Panel watches video below, detailing the progress being made by a program in Brazil that teaches the nutritional value and culture of the Brazilian staple manioc through informal classes, theater and hands-on cooking in the classroom and after school.


 At the Bison is Big – The Ultimate ‘Slow Food’ workshop, Bon Appetit magazine food editor, Kristine Kidd, moderated a very informative discussion on the rising popularity of bison.

Despite being raised in every U.S. state, there’s still a long way to go. Just about 50,000 bison were processed through USDA-inspected facilities last year. Compare that to the estimated 128,000 animals processed daily in the U.S. beef industry.

(Kristine Kidd of Bon Appetit magazine)

But during the discussion, Dave Carter, executive director of the Denver-based National Bison Association, who was sitting in the audience, told the crowd that the growing popularity of bison can have a direct impact in reversing the decline of bird populations across the country.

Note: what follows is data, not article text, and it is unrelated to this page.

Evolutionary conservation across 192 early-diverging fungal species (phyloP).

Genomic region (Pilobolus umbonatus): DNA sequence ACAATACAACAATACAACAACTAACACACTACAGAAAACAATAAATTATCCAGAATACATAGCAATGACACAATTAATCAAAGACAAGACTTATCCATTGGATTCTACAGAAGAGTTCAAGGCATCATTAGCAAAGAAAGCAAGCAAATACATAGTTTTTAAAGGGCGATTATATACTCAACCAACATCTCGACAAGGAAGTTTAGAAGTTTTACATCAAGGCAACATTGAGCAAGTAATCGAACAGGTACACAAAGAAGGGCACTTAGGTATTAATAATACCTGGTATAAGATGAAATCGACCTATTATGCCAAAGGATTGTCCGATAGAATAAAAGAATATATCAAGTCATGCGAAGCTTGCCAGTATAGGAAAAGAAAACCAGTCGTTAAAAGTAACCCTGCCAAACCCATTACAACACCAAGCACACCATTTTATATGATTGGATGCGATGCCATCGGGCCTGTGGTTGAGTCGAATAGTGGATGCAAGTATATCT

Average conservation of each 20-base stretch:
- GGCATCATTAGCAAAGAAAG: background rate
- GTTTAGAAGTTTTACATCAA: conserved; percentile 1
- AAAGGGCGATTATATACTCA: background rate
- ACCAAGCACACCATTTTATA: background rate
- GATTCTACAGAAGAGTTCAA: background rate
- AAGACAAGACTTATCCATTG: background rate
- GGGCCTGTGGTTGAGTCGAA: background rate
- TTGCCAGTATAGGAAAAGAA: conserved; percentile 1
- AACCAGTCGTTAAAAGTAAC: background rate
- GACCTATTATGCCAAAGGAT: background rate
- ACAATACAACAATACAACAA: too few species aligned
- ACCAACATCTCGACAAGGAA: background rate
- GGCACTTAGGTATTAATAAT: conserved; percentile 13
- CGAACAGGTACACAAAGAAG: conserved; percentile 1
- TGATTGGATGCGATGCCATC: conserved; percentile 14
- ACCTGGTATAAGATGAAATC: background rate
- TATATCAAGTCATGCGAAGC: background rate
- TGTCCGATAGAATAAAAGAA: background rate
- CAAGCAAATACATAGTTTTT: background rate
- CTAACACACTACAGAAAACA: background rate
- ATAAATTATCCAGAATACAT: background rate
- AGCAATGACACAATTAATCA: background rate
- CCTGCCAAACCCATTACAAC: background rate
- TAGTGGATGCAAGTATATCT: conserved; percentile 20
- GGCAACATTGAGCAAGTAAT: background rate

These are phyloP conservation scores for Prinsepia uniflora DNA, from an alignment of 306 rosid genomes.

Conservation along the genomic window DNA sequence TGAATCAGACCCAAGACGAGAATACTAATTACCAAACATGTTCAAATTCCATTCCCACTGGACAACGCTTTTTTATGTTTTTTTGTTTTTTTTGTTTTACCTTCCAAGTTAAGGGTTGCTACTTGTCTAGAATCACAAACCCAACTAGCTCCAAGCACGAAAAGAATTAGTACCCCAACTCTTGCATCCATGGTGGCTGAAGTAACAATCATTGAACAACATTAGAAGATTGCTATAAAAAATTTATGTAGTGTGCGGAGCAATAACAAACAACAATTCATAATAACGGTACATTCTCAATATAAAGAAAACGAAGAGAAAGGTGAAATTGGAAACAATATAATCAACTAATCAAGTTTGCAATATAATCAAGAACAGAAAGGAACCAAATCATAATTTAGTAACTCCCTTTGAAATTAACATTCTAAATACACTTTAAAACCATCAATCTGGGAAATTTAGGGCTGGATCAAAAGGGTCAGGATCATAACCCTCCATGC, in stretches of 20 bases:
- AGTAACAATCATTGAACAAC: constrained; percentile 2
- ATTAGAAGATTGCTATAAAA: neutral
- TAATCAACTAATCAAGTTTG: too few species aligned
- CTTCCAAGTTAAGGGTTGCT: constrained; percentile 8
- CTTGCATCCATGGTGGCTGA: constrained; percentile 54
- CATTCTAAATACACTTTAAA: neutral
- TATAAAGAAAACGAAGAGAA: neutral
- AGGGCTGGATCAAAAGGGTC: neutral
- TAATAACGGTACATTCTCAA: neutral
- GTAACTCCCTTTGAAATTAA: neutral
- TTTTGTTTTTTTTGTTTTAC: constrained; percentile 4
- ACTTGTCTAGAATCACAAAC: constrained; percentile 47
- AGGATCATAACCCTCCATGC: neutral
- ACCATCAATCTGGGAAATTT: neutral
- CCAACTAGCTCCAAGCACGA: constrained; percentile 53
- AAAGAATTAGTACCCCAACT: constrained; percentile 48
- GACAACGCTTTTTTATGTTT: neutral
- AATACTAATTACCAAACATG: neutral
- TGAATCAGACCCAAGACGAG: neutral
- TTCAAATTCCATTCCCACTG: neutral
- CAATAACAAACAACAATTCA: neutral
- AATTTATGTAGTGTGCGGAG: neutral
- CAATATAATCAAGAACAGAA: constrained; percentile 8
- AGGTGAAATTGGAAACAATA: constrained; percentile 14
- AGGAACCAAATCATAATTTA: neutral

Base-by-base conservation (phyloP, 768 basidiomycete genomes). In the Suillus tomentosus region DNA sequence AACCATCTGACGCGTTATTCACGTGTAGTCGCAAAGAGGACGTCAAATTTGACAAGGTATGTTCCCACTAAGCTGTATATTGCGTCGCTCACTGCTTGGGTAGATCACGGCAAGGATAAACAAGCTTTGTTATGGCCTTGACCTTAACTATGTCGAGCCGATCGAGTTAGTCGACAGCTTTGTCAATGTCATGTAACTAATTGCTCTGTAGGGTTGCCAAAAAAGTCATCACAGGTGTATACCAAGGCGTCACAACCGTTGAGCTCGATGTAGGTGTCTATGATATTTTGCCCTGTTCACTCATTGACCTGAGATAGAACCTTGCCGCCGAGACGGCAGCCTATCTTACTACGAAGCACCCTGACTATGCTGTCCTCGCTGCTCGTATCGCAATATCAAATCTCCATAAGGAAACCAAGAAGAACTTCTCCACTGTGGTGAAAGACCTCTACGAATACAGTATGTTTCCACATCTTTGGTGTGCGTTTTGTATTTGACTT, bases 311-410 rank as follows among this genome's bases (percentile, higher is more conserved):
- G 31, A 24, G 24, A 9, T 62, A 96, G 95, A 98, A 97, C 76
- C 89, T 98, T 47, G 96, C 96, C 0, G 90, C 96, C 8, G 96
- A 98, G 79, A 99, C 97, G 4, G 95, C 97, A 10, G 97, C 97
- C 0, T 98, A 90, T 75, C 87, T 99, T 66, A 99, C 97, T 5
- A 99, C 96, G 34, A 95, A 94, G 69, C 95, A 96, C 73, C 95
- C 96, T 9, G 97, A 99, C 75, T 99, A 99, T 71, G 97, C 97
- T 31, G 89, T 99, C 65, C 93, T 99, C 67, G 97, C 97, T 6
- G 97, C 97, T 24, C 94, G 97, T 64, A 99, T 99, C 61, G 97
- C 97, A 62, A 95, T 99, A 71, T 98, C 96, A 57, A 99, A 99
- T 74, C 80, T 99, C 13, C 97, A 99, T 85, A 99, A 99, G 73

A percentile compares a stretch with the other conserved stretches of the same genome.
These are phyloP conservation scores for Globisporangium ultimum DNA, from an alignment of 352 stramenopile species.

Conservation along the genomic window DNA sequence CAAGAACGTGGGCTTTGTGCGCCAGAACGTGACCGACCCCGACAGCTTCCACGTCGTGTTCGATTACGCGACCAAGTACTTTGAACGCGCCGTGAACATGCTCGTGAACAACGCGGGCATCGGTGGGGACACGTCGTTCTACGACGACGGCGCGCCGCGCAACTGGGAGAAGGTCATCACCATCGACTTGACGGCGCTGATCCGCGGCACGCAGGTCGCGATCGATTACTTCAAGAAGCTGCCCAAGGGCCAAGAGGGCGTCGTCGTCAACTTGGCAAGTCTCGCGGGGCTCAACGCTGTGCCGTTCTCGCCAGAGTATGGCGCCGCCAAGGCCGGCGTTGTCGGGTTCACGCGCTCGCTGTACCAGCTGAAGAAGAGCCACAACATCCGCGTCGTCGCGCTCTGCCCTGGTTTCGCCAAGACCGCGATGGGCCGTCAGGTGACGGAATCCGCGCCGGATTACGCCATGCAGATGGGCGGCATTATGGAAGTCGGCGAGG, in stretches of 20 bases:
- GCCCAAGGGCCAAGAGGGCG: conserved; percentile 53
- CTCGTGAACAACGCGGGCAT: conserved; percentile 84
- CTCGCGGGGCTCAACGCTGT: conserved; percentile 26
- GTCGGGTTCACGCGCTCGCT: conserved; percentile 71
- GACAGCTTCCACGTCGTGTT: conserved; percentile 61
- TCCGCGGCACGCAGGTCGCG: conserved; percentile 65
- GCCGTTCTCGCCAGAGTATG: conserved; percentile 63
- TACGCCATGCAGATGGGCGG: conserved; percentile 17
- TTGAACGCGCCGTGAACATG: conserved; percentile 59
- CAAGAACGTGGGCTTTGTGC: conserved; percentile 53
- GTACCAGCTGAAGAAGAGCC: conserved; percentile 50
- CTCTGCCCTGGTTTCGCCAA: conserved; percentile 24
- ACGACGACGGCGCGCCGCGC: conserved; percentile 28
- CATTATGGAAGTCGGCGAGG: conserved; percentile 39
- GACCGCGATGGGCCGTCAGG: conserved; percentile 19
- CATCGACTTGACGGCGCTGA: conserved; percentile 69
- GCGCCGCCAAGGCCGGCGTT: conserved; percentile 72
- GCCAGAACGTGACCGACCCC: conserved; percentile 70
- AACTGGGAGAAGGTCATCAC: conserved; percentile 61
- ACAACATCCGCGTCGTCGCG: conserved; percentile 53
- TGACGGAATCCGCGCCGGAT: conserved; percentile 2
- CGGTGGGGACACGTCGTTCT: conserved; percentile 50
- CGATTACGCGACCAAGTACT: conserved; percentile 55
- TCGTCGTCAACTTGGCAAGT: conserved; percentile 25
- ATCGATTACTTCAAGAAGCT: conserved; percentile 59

He said that grassland bird species, in particular, are having trouble surviving as the conversion of North American grasslands to cropland continues. Bringing back more bison – and their nomadic grazing ways – would contribute to healthier pasturelands, and mitigate the decline of grassland bird species.

(Bison rancher and industry leader Dave Carter talks to crowd about the eco-benefits of raising bison, while panelists Steve Wilson from Kentucky Bison Company and Chef Michael Paley of Proof on Main in Louisville, Ky., look on)

Carter, who lives in Colorado, purchased a handful of bison calves about five years ago. He slaughtered his first just last week.

Artisan Pizza: Going Beyond Gourmet Pizza was also a hot workshop.